Byron has, by far, some of the most confusing branding I’ve ever seen. This isn’t unintentional, Byron utilises an unconventional approach, relying on being dynamic and inconsistent in order to keep the brand fresh in the eyes of both potential and existing customers.
Typography, colours, imagery; Byron’s logo has transformed numerous times over the years. So much, in fact, that I struggled to find all of their past logos. The inconsistencies also apply to their restaurants’ designs. Whilst there are similarities between each, they each have differing signage, interior design & colours.
Their marketing department refers to this approach as “anti-branding”.
Whether or not the anti-branding is an effective form of advertising is up for debate. On one hand, Byron’s impressive growth over its 13 years of existence is a testament to them doing something right. On the other hand, once Byron grew to be a national burger chain, the confusing nature of its branding likely meant it missed the opportunity to stick in the minds of potential customers.
When I first visited Byron it was a marketing itself as a more adult themed burger restaurant. Its selection of booze was impressive, and all of their milkshakes had alcoholic versions. This really captured a niché in my hometown that other burger restaurants weren’t. Since then, their branding and menu has changed several times, generally becoming a more family friendly brand.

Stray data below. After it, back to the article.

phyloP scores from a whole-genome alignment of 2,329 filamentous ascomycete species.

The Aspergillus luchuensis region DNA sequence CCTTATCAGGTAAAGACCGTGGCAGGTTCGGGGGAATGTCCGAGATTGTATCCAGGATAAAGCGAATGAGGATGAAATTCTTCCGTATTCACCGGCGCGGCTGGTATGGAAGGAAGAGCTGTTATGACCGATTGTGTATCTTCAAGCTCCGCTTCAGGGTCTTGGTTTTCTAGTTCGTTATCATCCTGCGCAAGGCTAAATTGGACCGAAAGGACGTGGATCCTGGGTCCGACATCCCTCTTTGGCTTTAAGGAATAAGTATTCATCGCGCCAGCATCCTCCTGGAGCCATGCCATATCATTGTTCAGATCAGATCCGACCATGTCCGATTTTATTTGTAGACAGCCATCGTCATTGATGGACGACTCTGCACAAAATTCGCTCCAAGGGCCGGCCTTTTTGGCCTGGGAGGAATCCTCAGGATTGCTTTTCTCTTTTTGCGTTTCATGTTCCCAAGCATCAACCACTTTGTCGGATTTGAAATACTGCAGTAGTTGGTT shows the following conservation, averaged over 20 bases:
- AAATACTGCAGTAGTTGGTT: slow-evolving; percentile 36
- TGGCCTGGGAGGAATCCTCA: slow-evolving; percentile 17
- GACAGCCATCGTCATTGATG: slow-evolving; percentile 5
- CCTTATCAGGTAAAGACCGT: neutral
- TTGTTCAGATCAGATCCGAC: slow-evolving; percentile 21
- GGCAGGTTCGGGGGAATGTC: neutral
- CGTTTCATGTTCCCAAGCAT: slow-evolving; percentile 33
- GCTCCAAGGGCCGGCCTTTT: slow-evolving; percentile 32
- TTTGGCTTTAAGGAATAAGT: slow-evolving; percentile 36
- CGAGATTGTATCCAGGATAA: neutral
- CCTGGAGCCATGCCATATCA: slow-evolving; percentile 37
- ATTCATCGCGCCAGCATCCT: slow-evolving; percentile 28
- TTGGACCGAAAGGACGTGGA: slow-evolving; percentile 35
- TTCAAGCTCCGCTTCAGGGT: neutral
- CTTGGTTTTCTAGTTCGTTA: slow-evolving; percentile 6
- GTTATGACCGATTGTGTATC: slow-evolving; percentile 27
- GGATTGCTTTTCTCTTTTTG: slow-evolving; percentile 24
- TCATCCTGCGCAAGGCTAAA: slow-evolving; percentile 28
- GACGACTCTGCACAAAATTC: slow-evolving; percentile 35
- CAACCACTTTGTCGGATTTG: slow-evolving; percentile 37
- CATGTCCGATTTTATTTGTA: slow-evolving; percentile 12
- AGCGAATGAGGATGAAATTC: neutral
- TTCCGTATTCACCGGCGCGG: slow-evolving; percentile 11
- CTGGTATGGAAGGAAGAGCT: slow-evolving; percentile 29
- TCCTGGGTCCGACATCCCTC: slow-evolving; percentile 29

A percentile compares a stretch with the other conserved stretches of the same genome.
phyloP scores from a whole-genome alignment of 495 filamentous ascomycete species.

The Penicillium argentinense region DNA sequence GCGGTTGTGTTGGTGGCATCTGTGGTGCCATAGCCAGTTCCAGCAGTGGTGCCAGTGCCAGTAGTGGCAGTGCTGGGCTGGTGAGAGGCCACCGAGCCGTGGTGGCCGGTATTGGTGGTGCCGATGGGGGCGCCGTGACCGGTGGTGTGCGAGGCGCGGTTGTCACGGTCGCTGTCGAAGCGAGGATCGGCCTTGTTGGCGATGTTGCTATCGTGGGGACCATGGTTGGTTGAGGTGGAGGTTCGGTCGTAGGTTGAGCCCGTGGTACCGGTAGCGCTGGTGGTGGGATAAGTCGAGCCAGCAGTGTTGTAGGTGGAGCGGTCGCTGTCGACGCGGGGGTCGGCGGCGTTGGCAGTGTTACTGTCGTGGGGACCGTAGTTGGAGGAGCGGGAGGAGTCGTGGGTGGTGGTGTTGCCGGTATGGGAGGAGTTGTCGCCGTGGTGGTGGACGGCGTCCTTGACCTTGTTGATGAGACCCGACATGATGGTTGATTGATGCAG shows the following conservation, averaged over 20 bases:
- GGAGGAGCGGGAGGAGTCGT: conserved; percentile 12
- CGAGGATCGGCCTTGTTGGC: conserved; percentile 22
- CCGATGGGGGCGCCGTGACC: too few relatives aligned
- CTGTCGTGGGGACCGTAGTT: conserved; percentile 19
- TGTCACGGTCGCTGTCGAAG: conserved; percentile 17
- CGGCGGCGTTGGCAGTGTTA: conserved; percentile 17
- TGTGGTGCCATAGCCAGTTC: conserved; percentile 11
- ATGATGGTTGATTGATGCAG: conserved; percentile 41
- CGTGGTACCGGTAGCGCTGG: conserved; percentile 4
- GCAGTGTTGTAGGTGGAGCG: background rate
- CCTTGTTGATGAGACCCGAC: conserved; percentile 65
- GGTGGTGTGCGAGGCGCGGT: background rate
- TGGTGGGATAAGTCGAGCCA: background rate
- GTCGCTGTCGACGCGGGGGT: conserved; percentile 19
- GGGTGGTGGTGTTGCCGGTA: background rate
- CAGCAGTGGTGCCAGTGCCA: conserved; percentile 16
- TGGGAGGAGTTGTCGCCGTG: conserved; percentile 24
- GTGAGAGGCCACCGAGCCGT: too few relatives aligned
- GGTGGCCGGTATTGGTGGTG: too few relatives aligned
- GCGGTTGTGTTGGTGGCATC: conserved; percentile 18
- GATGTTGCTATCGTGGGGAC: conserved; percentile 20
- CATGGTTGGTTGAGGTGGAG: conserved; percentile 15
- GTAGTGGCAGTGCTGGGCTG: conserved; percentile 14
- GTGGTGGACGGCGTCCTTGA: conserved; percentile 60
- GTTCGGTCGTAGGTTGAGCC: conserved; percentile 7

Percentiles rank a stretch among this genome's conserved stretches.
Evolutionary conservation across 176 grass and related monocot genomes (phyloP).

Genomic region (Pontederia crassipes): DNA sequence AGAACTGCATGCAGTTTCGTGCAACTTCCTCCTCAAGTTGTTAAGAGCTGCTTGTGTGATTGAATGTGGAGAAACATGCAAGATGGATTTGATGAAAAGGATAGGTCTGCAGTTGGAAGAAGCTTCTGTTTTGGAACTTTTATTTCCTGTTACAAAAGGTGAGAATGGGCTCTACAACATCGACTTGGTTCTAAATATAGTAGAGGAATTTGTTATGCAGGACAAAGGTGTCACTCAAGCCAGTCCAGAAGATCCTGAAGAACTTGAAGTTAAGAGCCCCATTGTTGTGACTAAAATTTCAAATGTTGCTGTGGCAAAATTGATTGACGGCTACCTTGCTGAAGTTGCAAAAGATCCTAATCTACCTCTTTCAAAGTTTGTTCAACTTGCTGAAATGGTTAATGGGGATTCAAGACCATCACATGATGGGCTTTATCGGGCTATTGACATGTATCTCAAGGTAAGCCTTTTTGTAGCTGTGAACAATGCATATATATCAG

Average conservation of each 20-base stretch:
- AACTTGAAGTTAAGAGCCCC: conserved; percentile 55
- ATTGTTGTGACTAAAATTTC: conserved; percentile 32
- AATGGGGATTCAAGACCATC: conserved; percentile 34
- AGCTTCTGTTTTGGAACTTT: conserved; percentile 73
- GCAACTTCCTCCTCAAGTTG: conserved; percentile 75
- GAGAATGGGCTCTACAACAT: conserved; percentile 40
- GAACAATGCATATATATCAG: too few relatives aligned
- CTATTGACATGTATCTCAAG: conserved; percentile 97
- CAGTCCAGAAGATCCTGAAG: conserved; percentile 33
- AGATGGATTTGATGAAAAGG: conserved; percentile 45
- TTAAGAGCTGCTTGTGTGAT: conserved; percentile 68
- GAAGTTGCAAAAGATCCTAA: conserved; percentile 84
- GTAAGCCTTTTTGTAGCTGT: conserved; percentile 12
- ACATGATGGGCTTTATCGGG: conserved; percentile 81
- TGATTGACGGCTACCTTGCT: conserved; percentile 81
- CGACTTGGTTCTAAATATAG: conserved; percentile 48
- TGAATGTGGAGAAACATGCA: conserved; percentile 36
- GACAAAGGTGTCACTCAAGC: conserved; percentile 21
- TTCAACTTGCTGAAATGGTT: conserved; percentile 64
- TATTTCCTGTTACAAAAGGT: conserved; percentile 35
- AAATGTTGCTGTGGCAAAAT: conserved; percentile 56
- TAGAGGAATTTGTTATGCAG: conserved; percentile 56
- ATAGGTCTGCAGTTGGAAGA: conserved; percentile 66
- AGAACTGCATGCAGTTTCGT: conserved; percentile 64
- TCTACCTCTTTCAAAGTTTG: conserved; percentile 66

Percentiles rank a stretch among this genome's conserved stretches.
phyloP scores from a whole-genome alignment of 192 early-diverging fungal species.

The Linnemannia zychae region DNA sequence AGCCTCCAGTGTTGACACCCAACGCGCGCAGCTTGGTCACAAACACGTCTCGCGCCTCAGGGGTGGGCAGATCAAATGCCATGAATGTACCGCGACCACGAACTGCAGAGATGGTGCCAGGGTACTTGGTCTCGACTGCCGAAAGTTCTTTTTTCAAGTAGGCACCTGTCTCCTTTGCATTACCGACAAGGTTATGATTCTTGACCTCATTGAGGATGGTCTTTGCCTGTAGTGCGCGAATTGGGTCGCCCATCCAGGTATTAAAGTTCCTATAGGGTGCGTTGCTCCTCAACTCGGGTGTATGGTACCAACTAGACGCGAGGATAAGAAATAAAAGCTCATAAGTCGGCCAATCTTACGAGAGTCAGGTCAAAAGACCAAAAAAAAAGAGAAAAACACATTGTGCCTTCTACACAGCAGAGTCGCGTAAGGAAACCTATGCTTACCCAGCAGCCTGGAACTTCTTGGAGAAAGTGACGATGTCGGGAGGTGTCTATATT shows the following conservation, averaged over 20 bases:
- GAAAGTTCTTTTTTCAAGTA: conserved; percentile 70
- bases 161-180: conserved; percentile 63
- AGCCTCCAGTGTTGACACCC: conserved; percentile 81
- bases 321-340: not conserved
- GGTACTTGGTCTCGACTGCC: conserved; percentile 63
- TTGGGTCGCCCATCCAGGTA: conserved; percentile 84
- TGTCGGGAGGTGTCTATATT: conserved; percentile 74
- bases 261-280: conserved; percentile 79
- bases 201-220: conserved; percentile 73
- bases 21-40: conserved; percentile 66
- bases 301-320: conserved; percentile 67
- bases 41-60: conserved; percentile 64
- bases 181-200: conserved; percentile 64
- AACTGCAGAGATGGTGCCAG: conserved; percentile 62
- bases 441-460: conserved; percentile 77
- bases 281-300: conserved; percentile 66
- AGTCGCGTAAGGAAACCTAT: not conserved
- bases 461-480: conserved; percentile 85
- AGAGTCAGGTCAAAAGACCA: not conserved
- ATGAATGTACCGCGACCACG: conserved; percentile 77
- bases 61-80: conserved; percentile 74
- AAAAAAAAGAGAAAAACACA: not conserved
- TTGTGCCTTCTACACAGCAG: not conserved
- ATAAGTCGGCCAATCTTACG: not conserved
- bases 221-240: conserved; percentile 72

Sure, the current Byron branding will probably be fine, but the adult burger chain I was introduced to felt like a more unique and memorable concept. Moving away from a mature brand to something more family friendly may seem like a smart way of expanding Byron’s appeal, but in the end it just resulted in Byron becoming the same as every other generic burger chain.
One response to “The curious case of Byron’s branding…”
[…] us sad when we see inconsistent branding. Byron Burger is a superb example, which is covered well in this blog. Not sure about you, but to us it looks like an overzealous designer delivered too many logos, and […]